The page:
Shares of Rite Aid (RAD -0.43%) had a healthy glow on Friday, as the stock surged as much as 17%. As of 1:12 p.m. ET, the stock was still up 7.2%.
The catalyst that sent the retail drugstore chain soaring was chatter that the company might still be in the crosshairs of activist investors.
Rite Aid held its annual meeting of shareholders on Wednesday, and it came away with a clean bill of health. The company's slate of board of director nominees was overwhelmingly reelected, illustrating that management still has the support of Rite Aid's shareholders.
That said, the company could still be the target of activist investors, according to Dealreporter (as reported by The Fly). The mergers and acquisitions (M&A)-focused publication said it's "not quite ready to take [Rite Aid] off our activist watchlist just yet" due to recent interest in the company.
Investors will recall that Rite Aid was the subject of a takeover bid back in April when it received a non-binding proposal from private equity firm Spear Point Capital Management to acquire the pharmacy chain for $14.60 per share, or a total of $815 million. This marked a 56% premium over the prior-day's closing price of $9.36. Rite Aid ultimately rejected the bid, finding "the proposal was not credible and did not warrant further exploration."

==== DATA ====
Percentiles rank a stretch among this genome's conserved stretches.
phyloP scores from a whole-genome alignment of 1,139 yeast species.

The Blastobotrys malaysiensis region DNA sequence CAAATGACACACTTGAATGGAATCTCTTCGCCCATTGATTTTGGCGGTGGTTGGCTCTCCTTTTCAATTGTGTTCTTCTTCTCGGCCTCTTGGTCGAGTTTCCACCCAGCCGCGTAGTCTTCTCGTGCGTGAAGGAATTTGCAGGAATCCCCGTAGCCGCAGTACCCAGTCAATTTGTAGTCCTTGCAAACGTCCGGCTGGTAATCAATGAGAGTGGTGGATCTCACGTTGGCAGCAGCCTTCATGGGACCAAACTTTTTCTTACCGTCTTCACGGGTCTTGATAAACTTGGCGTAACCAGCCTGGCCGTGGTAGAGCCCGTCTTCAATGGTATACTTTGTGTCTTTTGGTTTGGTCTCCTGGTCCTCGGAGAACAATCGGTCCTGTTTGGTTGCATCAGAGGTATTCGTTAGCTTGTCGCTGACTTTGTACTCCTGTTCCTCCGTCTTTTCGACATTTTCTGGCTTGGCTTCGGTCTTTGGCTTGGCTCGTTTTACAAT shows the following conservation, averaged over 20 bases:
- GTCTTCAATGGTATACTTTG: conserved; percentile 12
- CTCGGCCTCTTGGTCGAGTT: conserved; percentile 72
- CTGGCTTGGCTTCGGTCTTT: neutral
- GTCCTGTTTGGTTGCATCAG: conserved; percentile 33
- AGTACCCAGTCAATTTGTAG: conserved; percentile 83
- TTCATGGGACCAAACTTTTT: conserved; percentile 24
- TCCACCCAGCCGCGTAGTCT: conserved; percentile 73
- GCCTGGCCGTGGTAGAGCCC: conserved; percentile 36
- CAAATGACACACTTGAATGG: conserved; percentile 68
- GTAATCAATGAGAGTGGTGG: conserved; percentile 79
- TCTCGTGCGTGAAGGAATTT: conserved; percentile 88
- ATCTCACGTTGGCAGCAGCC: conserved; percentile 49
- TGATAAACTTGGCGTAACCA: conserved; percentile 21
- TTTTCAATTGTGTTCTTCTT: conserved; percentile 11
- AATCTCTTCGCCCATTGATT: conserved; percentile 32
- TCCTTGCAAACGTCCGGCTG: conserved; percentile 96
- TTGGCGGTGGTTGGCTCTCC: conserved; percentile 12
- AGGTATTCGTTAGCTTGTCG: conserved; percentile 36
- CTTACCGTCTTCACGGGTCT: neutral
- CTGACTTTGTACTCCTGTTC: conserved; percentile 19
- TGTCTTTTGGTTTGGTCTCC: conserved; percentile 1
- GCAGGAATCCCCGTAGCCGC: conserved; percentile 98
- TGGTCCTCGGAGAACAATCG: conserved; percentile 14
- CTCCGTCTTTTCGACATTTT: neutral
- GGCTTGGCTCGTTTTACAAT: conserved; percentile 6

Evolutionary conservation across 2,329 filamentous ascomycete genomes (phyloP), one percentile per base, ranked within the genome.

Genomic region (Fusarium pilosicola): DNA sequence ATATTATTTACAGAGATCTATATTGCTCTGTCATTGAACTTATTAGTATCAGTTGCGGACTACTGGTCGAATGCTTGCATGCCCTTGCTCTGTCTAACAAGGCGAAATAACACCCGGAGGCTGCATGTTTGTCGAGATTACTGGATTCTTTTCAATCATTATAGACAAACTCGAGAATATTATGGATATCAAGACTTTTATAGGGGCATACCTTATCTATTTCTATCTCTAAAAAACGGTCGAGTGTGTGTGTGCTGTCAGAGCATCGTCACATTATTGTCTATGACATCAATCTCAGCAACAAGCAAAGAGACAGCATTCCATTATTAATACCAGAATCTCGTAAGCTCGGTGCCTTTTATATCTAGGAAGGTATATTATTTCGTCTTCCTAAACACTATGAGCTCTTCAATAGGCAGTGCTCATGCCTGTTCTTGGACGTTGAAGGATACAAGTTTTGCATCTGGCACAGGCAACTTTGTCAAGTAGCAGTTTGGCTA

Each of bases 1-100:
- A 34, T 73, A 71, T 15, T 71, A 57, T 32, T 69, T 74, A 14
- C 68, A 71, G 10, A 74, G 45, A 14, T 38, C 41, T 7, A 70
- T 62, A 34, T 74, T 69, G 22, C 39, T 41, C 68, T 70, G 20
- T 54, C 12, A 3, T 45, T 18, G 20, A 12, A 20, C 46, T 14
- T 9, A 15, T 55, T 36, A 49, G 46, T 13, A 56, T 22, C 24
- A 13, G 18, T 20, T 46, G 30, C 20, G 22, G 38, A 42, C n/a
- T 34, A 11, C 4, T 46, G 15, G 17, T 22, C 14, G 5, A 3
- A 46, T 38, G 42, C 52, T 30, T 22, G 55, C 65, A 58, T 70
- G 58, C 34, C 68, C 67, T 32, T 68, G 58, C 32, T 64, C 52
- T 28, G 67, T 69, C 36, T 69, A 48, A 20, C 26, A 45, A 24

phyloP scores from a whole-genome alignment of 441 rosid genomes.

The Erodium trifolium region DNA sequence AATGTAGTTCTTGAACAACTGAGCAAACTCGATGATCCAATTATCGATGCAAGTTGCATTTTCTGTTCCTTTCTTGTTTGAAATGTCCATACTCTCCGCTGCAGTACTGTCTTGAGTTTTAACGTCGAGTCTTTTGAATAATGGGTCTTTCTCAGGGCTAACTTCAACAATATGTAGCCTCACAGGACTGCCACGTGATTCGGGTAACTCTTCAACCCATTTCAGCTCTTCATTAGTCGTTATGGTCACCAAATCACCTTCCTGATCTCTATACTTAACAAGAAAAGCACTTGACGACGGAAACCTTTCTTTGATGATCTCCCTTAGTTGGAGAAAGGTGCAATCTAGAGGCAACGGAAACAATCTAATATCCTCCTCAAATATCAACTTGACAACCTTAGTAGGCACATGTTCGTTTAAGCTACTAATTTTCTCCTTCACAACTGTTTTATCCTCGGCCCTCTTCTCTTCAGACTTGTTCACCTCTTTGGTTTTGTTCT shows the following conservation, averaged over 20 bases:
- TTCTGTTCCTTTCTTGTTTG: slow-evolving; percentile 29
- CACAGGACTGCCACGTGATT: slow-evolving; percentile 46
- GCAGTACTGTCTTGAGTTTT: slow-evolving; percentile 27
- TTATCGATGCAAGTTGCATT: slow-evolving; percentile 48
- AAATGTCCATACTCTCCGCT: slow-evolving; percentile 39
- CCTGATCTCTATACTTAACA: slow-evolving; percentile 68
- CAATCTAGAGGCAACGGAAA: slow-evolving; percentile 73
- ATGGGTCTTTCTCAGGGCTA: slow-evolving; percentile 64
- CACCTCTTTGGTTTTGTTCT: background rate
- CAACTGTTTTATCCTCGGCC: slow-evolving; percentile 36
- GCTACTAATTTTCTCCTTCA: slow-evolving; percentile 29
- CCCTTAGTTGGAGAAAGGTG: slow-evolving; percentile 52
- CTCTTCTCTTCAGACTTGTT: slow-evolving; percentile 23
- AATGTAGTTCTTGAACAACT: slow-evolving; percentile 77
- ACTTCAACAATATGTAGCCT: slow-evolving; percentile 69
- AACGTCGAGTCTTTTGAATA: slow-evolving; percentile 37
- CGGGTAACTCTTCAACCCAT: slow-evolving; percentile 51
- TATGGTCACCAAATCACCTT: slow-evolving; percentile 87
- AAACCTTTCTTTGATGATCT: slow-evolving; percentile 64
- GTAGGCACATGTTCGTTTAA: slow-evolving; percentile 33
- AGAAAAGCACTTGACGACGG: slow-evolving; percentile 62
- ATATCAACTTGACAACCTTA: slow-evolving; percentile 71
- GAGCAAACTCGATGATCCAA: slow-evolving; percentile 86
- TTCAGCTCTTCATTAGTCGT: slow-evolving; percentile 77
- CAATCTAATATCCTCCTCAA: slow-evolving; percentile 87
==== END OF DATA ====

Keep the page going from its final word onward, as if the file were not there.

Dealreporter further notes that "shares are essentially unchanged since prior to the bid, still hovering around $7.50 per share," which suggests Rite Aid could continue to be the target of activist investors or further takeover interest.
Investors shouldn't get too excited about Rite Aid. Even after its bump today, the stock is still down more than 56% from recent highs after losing roughly three-quarters of its value.
What caused the falling stock price? A continuing long-term decline in the company's fundamentals, marked by further erosion of its free cash flow and operating income, which have fallen dramatically over the past decade.
Challenges remain for the retail pharmacy chain, as Rite Aid is also saddled with a heavy debt load, which will continue to weigh on its results, particularly as interest rates continue to soar. There are simply far better investment opportunities in the healthcare space.